The "Why?" of Work

(This is going to be long and rambling. Hopefully at some point I'll be able to distill it into something shorter.)

In preparation for a tech leads retreat tomorrow, several of us at work were asked to watch Simon Sinek's TED talk, "How great leaders inspire action".

I'll be honest with you: I hated this talk. Sinek lost me right at the start by portraying his idea as the point of commonality among great leaders (don't get me started on survivorship bias; it's a pet peeve) and then compounded the presentation problem with some dubious biology about brain structure. So, after watching it, I ranted a bit about how much I disliked it (to, as it turns out, people who had gotten a lot out of it).

(Don't do this, btw. It's nearly always worthwhile to suppress negativity about something someone else enjoyed. I say this to increase the pool of people who can remind me of what I said the next time I forget. Which, if my normal pattern holds, will be about five minutes from now.)

Thankfully, I work with tolerant and forgiving people who kindly pointed out the things they saw in the video that I missed, and we ended up having a really good hour and a half discussion, which convinced me that there's an idea under here that's worth talking about. It also helped clarify for me just how much I hate the conventional construction of both leadership and success.

This talk is framed around getting other people to do things, which is one of the reasons why I had such a negative reaction to it. It's right there in the title: leaders inspiring action. This feeds into what at least in the United States is an endemic belief that the world consists of leaders and followers, and that the key to success in the world (in business, in politics, in everything else) is to become one of the leaders and accumulate followers (most frequently as customers, since we have a capitalist obsession). This is then defined as success. I think this idea of success is bullshit.

Now, that statement requires an immediate qualification. Saying that the societal definition of success is bullshit is a statement from privilege. I have the luxury of saying that because I am successful; I'm in a position where I have a lot of control over my own job, I'm not struggling to make ends meet, and I can spend my time pondering existential questions like how to define success. If I were a little less lucky, success would be whatever put food on the table and kept a roof over my head. I'm making an argument from the top of Maslow's hierarchy. But that is, in a roundabout way, my point: why is defining and constructing success still so hard, and why do we do such a bad job at it, even when we're at the top of the pyramid and able to focus on self-actualization?

The context of this talk for my group is pre-work for a discussion about, in Sinek's construction, the "why?" of our group. Why are we here, what is our purpose, and what do we care about? By the mere fact that we are able to ask questions like that, you can correctly surmise that we're already successful. The question, therefore, is what should we do with that success?

I normally hear one or more of the following answers, all of which I find unsatisfying or problematic.

So, what should I do with success? Or, put another way, since I have the luxury of figuring out a "why?", what's my "why?"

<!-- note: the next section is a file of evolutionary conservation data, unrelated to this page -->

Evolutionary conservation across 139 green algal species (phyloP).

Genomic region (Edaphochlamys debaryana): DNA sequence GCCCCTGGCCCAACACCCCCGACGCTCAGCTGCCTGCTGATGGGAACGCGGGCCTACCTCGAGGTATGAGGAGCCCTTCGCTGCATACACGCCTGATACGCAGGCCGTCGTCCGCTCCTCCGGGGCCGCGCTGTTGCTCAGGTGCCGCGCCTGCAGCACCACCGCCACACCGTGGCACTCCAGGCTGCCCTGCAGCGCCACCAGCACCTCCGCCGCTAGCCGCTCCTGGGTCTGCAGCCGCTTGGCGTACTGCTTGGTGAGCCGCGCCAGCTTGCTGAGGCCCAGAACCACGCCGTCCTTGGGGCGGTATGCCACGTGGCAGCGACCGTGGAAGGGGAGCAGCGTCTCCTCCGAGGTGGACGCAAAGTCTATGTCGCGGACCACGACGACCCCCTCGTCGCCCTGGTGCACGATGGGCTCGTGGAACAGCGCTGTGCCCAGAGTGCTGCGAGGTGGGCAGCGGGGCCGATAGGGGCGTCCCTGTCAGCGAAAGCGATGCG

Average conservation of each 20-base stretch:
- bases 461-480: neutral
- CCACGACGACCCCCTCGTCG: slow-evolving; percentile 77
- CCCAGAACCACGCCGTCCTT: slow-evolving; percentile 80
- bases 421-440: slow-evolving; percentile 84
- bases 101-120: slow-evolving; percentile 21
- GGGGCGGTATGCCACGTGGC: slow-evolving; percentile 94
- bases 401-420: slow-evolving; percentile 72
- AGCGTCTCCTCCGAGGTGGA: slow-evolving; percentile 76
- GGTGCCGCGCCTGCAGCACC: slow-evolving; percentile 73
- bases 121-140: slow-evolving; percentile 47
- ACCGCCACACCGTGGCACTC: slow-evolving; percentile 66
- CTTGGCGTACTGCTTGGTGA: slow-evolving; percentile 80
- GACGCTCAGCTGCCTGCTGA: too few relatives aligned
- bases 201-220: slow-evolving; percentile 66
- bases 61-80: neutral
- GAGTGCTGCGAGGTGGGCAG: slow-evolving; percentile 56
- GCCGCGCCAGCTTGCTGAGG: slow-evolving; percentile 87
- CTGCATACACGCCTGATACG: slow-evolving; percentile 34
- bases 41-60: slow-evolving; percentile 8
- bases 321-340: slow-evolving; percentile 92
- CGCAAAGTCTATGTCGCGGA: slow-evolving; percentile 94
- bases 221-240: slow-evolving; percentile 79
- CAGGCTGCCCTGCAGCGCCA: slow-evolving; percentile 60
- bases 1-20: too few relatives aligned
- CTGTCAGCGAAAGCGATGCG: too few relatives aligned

This question comes at a good time. As I've mentioned the last couple of days here, I've just come off of two days of the most fun I've had at work in the last several years. I spent about 25 hours total building a log parsing infrastructure that I'm quite fond of, and which may even be useful to other people. And I did that in response to a rather prosaic request: produce a report of user agents by authenticated unique users, rather than by hits, so that we can get an idea of what percentage of our community uses different devices or browsers.

This was a problem that I probably could have solved adequately enough for the original request in four hours, maybe less, and then moved on to something else. I spent six times that long on it. That's something I can do because I'm successful: that's the sort of luxury you get when you can define how you want to do your job.

So, apparently I have an answer to my question staring me in my face: what I do with success, when I have it, is use that leeway to produce elegant and comprehensive solutions to problems in a way that fully engages me, makes the problem more interesting, and constructs infrastructure that I can reuse for other problems.

Huh. That sounds like a "why?" response that's quite common among hackers and software developers. Nothing earth-shattering there... except why is that so rare in a business context? Why isn't it common to answer questions like "what is our group mission statement" with answers like that?

This is what I missed in the TED talk, and what the subsequent discussion with my co-workers brought to light for me. I think Sinek was getting at this, but I think he buried the lede. The "why?" should be something that excites you. Something that you're passionate about. Something that you believe in. He says that's because other people will then believe in it too and will buy it from you. I personally don't care about (or, to be honest, have active antipathy towards) that particular outcome, but that's fine; that's not the point. The point is that a "why?" comes from the heart, from something that actually matters, and it creates a motivating and limiting principle. It defines both what you want to do and what you don't want to do.